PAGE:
|by Ramya Ramamurthy – August 20, 2019|
In the early days of 2017, Abhay Rangan’s mom Veena spent her nights making plant-based milk by hand at home, ensuring the products were perfectly fresh in the morning. Abhay, then an engineering student at the CMR Institute of Technology in Bengaluru, India, would begin his round of deliveries around the city after returning from campus several hours later.
Today, less than two years later, Abhay and his mother’s hard work has become Goodmylk, which produces cashew and oat milk, peanut yogurt, and a vegetable-oil-based butter in an actual manufacturing facility. They work with a logistics company to fulfill orders received on their website—a far cry from the hand-made, hand-delivered operation of 2017.
The plantrepreneur gets recognized
Abhay, a self-identified plantrepreneur, aims to provide consumers with plant-based milk that’s delicious, affordable, and accessible. Goodmylk is now shipping plant-based dairy to thousands across India, thanks in part to $400,000 in funding from an angel investor in Dallas, Texas.
Abhay has bold plans for taking a big bite out of the dairy market. And that’s attracting some heavy-duty mainstream media attention. Forbes magazine named Abhay one of Asia’s 30 under 30 achievers, making him one of the youngest Indian entrepreneurs to get on the list.
This is the third time Abhay has appeared in Forbes, and he thinks validation from such large institutions is great for the plant-based groundswell. It also gives Goodmylk more credibility, especially when he speaks to venture capitalists and investors.
The seed of an idea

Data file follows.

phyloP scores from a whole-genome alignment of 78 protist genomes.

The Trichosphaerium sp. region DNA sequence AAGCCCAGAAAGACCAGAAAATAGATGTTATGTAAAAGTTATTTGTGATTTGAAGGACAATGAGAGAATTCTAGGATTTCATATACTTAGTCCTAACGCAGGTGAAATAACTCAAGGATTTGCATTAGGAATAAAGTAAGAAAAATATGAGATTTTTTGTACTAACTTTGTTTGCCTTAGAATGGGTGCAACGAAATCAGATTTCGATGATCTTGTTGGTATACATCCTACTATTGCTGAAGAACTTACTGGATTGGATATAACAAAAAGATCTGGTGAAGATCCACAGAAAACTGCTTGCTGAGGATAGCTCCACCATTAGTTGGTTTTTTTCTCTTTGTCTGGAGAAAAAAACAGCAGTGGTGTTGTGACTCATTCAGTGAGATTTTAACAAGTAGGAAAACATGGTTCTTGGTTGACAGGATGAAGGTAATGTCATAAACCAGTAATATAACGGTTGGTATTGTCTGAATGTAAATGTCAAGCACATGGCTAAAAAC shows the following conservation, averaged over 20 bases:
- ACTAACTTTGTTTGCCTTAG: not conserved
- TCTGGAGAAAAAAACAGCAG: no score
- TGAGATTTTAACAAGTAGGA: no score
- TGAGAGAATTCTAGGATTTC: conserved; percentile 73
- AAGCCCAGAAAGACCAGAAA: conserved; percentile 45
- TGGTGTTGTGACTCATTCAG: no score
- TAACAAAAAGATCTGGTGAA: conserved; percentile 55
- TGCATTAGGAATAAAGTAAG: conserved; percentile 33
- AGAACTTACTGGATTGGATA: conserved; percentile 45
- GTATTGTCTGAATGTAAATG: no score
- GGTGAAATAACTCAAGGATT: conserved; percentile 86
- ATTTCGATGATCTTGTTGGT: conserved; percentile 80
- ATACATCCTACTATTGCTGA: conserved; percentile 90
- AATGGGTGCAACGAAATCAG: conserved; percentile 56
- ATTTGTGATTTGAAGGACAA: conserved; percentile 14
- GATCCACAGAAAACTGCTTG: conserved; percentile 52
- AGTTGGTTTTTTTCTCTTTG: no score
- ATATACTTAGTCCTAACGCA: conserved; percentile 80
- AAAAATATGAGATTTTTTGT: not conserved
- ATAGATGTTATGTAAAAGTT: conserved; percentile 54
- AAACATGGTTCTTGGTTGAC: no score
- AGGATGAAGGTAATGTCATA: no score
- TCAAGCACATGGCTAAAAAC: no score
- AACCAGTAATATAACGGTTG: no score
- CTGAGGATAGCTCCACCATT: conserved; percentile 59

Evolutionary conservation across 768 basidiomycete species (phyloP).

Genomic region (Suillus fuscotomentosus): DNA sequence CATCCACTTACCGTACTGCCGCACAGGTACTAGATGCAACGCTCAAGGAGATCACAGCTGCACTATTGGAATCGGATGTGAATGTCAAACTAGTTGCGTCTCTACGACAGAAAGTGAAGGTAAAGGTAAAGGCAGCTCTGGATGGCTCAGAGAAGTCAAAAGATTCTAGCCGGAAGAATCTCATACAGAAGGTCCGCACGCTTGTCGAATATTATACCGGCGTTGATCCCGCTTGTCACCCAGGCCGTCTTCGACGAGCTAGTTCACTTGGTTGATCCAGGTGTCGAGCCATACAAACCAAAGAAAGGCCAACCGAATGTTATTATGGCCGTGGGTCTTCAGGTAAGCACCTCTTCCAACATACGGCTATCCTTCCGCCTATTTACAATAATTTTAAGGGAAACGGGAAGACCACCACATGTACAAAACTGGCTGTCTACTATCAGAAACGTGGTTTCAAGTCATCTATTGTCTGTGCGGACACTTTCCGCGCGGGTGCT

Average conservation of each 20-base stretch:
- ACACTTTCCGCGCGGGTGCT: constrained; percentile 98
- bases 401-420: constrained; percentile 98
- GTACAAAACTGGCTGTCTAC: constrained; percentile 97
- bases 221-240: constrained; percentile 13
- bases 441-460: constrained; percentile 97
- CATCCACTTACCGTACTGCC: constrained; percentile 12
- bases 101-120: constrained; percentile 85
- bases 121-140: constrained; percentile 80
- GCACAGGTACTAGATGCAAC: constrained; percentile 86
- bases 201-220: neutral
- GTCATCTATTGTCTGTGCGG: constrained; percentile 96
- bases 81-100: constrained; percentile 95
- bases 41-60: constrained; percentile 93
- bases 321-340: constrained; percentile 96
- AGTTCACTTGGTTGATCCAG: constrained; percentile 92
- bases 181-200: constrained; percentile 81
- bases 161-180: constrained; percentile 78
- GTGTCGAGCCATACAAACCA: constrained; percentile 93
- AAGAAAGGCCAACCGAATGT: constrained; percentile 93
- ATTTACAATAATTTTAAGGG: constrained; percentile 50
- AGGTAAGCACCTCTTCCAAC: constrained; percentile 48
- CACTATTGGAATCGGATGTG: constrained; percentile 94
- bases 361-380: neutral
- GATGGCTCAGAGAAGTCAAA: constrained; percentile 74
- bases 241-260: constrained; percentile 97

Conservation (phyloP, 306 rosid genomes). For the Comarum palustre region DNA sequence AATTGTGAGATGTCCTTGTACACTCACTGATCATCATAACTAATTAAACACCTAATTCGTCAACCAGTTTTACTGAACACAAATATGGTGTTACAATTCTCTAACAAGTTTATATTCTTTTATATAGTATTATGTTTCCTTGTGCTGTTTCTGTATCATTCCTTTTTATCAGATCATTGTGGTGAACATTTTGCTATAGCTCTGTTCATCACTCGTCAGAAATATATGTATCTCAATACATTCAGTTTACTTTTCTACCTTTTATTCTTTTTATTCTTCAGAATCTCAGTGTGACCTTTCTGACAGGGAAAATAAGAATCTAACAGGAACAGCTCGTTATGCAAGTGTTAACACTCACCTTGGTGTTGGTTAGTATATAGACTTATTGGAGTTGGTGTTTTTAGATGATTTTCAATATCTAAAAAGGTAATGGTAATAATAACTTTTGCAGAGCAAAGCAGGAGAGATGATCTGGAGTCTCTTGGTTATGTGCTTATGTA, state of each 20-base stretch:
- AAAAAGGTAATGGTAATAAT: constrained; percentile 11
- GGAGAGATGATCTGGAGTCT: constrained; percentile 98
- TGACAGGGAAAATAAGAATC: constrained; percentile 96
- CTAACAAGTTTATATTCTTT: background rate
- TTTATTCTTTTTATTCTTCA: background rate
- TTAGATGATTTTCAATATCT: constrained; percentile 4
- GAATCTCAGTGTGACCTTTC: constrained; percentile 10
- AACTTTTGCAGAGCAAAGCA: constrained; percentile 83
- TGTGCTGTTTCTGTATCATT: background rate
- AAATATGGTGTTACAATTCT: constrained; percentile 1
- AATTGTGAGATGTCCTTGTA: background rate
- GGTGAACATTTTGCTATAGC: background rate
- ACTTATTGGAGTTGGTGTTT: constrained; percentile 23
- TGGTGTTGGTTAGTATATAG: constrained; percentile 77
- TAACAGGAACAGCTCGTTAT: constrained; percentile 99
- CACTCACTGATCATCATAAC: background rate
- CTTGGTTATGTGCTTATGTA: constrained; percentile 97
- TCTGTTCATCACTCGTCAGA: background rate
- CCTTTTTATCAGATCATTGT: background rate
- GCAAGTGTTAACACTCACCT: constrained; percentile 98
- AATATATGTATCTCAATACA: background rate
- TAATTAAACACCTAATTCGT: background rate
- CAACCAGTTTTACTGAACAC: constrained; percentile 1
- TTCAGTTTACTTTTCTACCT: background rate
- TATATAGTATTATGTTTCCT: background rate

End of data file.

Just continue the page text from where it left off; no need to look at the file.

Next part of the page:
In his TEDx talk, Abhay tells the story of when his dad noticed a heavily pregnant cow walking on the road. He wondered why there were so many female cows but not so many male cows. Once they’d done some research on the dairy industry practices that contributed to this imbalance, he and his family decided to shift from a vegetarian to a fully plant-based diet.
A lot of people told Abhay that existing plant-based dairy options weren’t accessible or affordable. “It was specifically those two points that we wanted to tackle,” he said. “My mom and I decided to go ahead with [Goodmylk].”
The plant-based business grows
Goodmylk currently has over 2,000 customers, 300 ongoing subscriptions, and 25,000 fulfilled orders. This past May, the company entered the retail space. Their products now line the shelves at the grocery chain Godrej Nature’s Basket in Bengaluru.
Bengaluru is the Indian version of tech-savvy, cosmopolitan Silicon Valley. “Goodmylk has had the fortune of being in the right place and right time many times, and Bengaluru is definitely one of those things that helped us,” Abhay said.
Goodmylk is planning to sell their shelf-stable milk and butter throughout India via a subscription model with free delivery. For Abhay, it’s all about taste, convenience, price, and access.
“This has been an important part of our consideration in launching and refining our products,” he said. “At this point, we have a compelling range of products that work pretty much as dairy does.”
Goodmylk’s success is rooted in community
Abhay says he owes his success to support from Bengaluru’s plant-based community as well as organizations like GFI India and HSI/India. “The one thing that I am always going to be grateful for is just how much goodwill the community has given us,” he said. “GFI has helped me become more of an entrepreneur and less of an idealist. They’ve helped us figure out the science behind our formulations, navigate investments, and raise capital. They continue to be a valuable resource to bounce ideas off of and to connect with the global community of movers and shakers in the plant-based space.”